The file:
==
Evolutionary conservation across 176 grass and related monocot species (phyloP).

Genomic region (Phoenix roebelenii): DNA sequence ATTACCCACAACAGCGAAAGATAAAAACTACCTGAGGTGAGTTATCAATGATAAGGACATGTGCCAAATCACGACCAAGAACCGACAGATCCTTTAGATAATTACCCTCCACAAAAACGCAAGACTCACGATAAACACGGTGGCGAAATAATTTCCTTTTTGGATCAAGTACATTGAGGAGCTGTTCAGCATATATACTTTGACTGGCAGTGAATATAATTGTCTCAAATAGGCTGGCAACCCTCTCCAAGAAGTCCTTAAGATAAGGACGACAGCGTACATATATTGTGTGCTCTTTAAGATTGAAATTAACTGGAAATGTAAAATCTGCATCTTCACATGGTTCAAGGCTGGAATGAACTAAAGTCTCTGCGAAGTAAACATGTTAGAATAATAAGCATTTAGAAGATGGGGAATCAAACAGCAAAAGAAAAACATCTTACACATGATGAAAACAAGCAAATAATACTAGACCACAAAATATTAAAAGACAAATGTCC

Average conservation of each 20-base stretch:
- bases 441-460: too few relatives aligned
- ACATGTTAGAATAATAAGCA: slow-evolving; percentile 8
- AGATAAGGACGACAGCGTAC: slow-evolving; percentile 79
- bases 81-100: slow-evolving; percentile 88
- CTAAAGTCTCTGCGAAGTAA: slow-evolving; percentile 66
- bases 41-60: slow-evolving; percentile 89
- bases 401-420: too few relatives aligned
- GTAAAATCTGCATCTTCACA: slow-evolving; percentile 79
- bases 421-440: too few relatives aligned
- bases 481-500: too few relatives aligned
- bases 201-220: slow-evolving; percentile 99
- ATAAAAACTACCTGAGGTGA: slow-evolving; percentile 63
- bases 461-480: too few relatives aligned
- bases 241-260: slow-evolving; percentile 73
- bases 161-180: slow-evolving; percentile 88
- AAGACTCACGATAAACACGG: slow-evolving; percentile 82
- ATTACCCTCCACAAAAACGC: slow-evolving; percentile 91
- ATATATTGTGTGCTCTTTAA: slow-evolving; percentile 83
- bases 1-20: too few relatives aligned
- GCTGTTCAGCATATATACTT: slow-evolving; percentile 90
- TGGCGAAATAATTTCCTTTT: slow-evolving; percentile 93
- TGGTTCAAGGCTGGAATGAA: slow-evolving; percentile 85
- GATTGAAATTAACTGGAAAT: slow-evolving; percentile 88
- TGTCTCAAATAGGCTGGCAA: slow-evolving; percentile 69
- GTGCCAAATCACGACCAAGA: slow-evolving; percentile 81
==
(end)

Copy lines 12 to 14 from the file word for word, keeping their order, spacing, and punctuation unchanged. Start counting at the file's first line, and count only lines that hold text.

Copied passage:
- bases 421-440: too few relatives aligned
- bases 481-500: too few relatives aligned
- bases 201-220: slow-evolving; percentile 99